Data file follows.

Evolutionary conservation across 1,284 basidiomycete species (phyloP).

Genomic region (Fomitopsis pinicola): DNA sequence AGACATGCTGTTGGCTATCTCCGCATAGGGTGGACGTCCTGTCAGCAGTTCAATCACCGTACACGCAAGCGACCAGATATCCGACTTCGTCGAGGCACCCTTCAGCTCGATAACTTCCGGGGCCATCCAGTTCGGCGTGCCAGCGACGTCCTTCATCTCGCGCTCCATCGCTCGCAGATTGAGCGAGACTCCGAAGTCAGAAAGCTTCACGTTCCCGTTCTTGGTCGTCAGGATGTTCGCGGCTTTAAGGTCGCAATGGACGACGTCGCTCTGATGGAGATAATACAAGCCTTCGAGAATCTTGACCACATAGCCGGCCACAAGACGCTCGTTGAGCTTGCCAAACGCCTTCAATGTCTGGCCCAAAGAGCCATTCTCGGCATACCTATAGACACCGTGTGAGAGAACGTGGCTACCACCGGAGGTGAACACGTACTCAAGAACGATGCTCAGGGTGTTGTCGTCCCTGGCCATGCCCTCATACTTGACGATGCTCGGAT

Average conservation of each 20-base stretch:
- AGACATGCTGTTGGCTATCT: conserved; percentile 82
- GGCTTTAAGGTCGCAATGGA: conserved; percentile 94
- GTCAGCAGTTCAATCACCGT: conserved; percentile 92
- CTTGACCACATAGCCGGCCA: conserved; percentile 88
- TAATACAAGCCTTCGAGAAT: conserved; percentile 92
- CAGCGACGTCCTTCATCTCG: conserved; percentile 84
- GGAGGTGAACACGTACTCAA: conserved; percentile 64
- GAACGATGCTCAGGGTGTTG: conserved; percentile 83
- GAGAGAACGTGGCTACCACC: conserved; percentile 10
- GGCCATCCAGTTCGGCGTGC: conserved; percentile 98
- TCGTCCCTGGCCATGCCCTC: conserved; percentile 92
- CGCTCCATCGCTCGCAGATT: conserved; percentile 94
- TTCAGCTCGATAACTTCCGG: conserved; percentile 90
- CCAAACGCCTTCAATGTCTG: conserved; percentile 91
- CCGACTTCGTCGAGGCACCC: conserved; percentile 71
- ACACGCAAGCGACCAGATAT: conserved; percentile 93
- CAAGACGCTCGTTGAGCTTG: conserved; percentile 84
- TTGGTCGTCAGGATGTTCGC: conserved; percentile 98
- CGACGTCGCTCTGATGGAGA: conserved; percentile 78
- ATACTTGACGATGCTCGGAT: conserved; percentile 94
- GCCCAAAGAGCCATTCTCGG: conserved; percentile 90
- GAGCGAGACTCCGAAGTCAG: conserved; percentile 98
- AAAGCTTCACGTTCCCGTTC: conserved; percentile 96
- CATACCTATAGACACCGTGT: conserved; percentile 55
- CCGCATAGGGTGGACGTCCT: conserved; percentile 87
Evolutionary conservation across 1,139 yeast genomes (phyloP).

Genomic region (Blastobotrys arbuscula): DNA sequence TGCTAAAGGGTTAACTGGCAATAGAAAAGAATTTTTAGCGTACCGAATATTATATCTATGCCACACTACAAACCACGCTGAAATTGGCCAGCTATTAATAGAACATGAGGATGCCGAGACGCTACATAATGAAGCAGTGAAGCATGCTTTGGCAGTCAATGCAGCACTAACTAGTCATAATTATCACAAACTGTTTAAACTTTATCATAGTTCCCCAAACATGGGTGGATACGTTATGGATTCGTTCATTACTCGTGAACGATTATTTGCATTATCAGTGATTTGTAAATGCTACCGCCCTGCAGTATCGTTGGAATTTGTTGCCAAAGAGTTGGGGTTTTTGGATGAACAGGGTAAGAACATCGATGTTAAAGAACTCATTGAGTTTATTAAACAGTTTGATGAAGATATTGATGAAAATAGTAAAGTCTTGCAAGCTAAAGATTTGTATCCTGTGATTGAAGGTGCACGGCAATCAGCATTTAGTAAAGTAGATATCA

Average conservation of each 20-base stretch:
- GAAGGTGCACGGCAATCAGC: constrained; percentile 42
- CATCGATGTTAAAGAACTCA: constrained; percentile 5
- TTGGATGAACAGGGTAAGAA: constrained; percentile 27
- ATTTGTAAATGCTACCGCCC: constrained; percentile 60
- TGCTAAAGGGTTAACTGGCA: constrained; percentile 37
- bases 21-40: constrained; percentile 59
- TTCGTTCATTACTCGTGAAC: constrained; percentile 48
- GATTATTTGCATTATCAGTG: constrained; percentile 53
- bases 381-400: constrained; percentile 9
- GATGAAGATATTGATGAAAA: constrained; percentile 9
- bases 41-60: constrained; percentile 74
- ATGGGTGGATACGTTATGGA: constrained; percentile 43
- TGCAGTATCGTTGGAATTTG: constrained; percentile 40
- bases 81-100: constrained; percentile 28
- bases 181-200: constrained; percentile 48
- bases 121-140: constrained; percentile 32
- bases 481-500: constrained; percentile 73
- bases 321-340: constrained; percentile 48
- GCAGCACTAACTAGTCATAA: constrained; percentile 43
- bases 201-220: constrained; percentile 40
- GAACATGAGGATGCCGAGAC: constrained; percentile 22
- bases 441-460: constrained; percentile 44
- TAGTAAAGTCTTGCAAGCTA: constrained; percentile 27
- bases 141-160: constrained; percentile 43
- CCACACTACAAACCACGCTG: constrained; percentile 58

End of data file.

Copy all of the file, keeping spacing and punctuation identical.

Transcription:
Evolutionary conservation across 1,284 basidiomycete species (phyloP).

Genomic region (Fomitopsis pinicola): DNA sequence AGACATGCTGTTGGCTATCTCCGCATAGGGTGGACGTCCTGTCAGCAGTTCAATCACCGTACACGCAAGCGACCAGATATCCGACTTCGTCGAGGCACCCTTCAGCTCGATAACTTCCGGGGCCATCCAGTTCGGCGTGCCAGCGACGTCCTTCATCTCGCGCTCCATCGCTCGCAGATTGAGCGAGACTCCGAAGTCAGAAAGCTTCACGTTCCCGTTCTTGGTCGTCAGGATGTTCGCGGCTTTAAGGTCGCAATGGACGACGTCGCTCTGATGGAGATAATACAAGCCTTCGAGAATCTTGACCACATAGCCGGCCACAAGACGCTCGTTGAGCTTGCCAAACGCCTTCAATGTCTGGCCCAAAGAGCCATTCTCGGCATACCTATAGACACCGTGTGAGAGAACGTGGCTACCACCGGAGGTGAACACGTACTCAAGAACGATGCTCAGGGTGTTGTCGTCCCTGGCCATGCCCTCATACTTGACGATGCTCGGAT

Average conservation of each 20-base stretch:
- AGACATGCTGTTGGCTATCT: conserved; percentile 82
- GGCTTTAAGGTCGCAATGGA: conserved; percentile 94
- GTCAGCAGTTCAATCACCGT: conserved; percentile 92
- CTTGACCACATAGCCGGCCA: conserved; percentile 88
- TAATACAAGCCTTCGAGAAT: conserved; percentile 92
- CAGCGACGTCCTTCATCTCG: conserved; percentile 84
- GGAGGTGAACACGTACTCAA: conserved; percentile 64
- GAACGATGCTCAGGGTGTTG: conserved; percentile 83
- GAGAGAACGTGGCTACCACC: conserved; percentile 10
- GGCCATCCAGTTCGGCGTGC: conserved; percentile 98
- TCGTCCCTGGCCATGCCCTC: conserved; percentile 92
- CGCTCCATCGCTCGCAGATT: conserved; percentile 94
- TTCAGCTCGATAACTTCCGG: conserved; percentile 90
- CCAAACGCCTTCAATGTCTG: conserved; percentile 91
- CCGACTTCGTCGAGGCACCC: conserved; percentile 71
- ACACGCAAGCGACCAGATAT: conserved; percentile 93
- CAAGACGCTCGTTGAGCTTG: conserved; percentile 84
- TTGGTCGTCAGGATGTTCGC: conserved; percentile 98
- CGACGTCGCTCTGATGGAGA: conserved; percentile 78
- ATACTTGACGATGCTCGGAT: conserved; percentile 94
- GCCCAAAGAGCCATTCTCGG: conserved; percentile 90
- GAGCGAGACTCCGAAGTCAG: conserved; percentile 98
- AAAGCTTCACGTTCCCGTTC: conserved; percentile 96
- CATACCTATAGACACCGTGT: conserved; percentile 55
- CCGCATAGGGTGGACGTCCT: conserved; percentile 87
Evolutionary conservation across 1,139 yeast genomes (phyloP).

Genomic region (Blastobotrys arbuscula): DNA sequence TGCTAAAGGGTTAACTGGCAATAGAAAAGAATTTTTAGCGTACCGAATATTATATCTATGCCACACTACAAACCACGCTGAAATTGGCCAGCTATTAATAGAACATGAGGATGCCGAGACGCTACATAATGAAGCAGTGAAGCATGCTTTGGCAGTCAATGCAGCACTAACTAGTCATAATTATCACAAACTGTTTAAACTTTATCATAGTTCCCCAAACATGGGTGGATACGTTATGGATTCGTTCATTACTCGTGAACGATTATTTGCATTATCAGTGATTTGTAAATGCTACCGCCCTGCAGTATCGTTGGAATTTGTTGCCAAAGAGTTGGGGTTTTTGGATGAACAGGGTAAGAACATCGATGTTAAAGAACTCATTGAGTTTATTAAACAGTTTGATGAAGATATTGATGAAAATAGTAAAGTCTTGCAAGCTAAAGATTTGTATCCTGTGATTGAAGGTGCACGGCAATCAGCATTTAGTAAAGTAGATATCA

Average conservation of each 20-base stretch:
- GAAGGTGCACGGCAATCAGC: constrained; percentile 42
- CATCGATGTTAAAGAACTCA: constrained; percentile 5
- TTGGATGAACAGGGTAAGAA: constrained; percentile 27
- ATTTGTAAATGCTACCGCCC: constrained; percentile 60
- TGCTAAAGGGTTAACTGGCA: constrained; percentile 37
- bases 21-40: constrained; percentile 59
- TTCGTTCATTACTCGTGAAC: constrained; percentile 48
- GATTATTTGCATTATCAGTG: constrained; percentile 53
- bases 381-400: constrained; percentile 9
- GATGAAGATATTGATGAAAA: constrained; percentile 9
- bases 41-60: constrained; percentile 74
- ATGGGTGGATACGTTATGGA: constrained; percentile 43
- TGCAGTATCGTTGGAATTTG: constrained; percentile 40
- bases 81-100: constrained; percentile 28
- bases 181-200: constrained; percentile 48
- bases 121-140: constrained; percentile 32
- bases 481-500: constrained; percentile 73
- bases 321-340: constrained; percentile 48
- GCAGCACTAACTAGTCATAA: constrained; percentile 43
- bases 201-220: constrained; percentile 40
- GAACATGAGGATGCCGAGAC: constrained; percentile 22
- bases 441-460: constrained; percentile 44
- TAGTAAAGTCTTGCAAGCTA: constrained; percentile 27
- bases 141-160: constrained; percentile 43
- CCACACTACAAACCACGCTG: constrained; percentile 58